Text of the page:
Ratings of perceived exertion (RPE) have been used to study physical activity and exercise tolerance in adults and children. Borg developed scales for rating pain and perceived exertion in adults [1] which has been employed in different exercises and different ages including children [2]‐[5]. This scale uses descriptive adjectives such as moderate and severe, for numbers from 0 to 10. Research studies have assessed whether children have the ability of gradation during exercise as this may depend on cognitive ability [6]. Low test‐to‐test variability in children using the Borg and OMNI scales has been reported by Pfeiffer et al. [2] in 57 adolescent athletic girls and by Lamb [7] in 70 preadolescent children. Mahon et al. [4] also noted consistency between trials in children ages 8‐11. The modified Borg scale was found to be adequate in 49 children with cystic fibrosis to determine exercise tolerance [3]. Some of these studies collected ratings at one time point, for example after a 6 minute walk test, or considered a test‐retest design to determine the consistency and reliability of ratings.
Individuals may rate perceived exertion differently at the same relative or absolute exercise intensity. To compare sensations generated by a particular stimulus such as exercise across individuals Borg developed a range‐model, reasoning that individuals will experience similar degrees of perceived exertion at their respective minima and maxima, providing anchors or calibration for rating sensation across individuals [8].
where d is the exponent, a is the intercept at zero stimulus, and the coefficient b describes the speed of growth. Exponents averaged 1.7 for adults [9] or 1.1 [10]. Modeling of functional relationships between ratings of perceived exertion and work has not been done for pediatric subjects.
The goal of this study was to evaluate models to fit ratings of perceived leg exertion on a Borg scale as a function of maximum work capacity for individual children and adolescents and define models with parameters that are interpretable for the assessment of these individual patterns. We considered four models, a power model as described above, a linear model with a delay, and extension of these two models when introducing a delay in the power model R=a+b(W−c)^{ d }[9], and a delay model with a linear and a quadratic term.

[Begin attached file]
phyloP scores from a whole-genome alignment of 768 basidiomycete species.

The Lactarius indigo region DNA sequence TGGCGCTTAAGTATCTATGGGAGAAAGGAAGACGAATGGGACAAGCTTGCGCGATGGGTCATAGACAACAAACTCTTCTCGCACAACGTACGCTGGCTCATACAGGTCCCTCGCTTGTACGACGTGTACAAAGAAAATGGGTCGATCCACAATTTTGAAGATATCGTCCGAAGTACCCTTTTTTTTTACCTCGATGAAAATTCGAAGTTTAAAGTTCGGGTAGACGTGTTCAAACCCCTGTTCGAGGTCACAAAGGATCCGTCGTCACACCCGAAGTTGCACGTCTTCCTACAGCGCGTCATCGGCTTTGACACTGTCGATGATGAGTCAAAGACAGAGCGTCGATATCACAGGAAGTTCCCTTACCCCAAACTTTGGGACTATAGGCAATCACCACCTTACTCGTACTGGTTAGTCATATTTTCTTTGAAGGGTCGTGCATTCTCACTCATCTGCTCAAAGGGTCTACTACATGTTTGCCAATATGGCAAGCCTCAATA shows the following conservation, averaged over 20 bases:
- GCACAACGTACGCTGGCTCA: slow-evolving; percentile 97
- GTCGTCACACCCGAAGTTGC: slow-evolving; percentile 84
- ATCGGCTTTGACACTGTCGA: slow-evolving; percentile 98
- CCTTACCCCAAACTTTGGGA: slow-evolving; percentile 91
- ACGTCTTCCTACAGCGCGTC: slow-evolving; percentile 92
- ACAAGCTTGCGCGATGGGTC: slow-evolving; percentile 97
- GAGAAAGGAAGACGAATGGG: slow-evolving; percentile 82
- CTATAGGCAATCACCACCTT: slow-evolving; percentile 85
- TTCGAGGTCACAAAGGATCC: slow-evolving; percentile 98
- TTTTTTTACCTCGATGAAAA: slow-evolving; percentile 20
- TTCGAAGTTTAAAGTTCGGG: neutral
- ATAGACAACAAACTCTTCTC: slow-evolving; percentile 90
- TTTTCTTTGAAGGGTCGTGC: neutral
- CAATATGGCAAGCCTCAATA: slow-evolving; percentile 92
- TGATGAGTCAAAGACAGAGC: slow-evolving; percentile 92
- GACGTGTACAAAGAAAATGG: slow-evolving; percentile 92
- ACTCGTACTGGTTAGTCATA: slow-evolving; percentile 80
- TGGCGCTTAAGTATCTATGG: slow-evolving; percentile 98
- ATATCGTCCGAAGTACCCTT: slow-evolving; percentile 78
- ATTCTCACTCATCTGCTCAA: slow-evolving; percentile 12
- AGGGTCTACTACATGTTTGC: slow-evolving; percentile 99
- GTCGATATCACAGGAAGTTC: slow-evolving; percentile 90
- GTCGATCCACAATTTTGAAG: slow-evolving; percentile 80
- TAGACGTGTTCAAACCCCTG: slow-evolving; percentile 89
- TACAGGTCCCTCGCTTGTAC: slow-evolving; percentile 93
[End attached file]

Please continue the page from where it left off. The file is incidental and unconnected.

Methods
Participants
Children with cardiopulmonary disease attending outpatient clinics at IWK Health Centre in Halifax, Canada were recruited to the study. Healthy control children were recruited from friends and relatives of hospital personnel, or siblings of these patients. Data were collected on 100 pediatric subjects with 4 to 12 ratings per subject. For reliable parameter estimation the data were limited to 79 children with at least 6 data points. The study was approved by the Research Ethics Board of the IWK Health Centre. Assent was obtained from all participants. Mature minors, or parents of younger children, signed informed consent.
Procedure
Subjects performed continuous, graded, maximal, cycle ergometer (WE Collins) test exercise employing step increments of either, 50, 100, or 150 kpm per minute depending on size and age. Increments were chosen to achieve test duration of 6‐10 minutes ‐ until voluntary, symptom‐limited, exhaustion occurred as previously described [6]. Borg scale ratings were obtained during each 1‐minute increment. Work was normalized across subjects by expressing it as fraction of individual maximum work capacity (Wmax).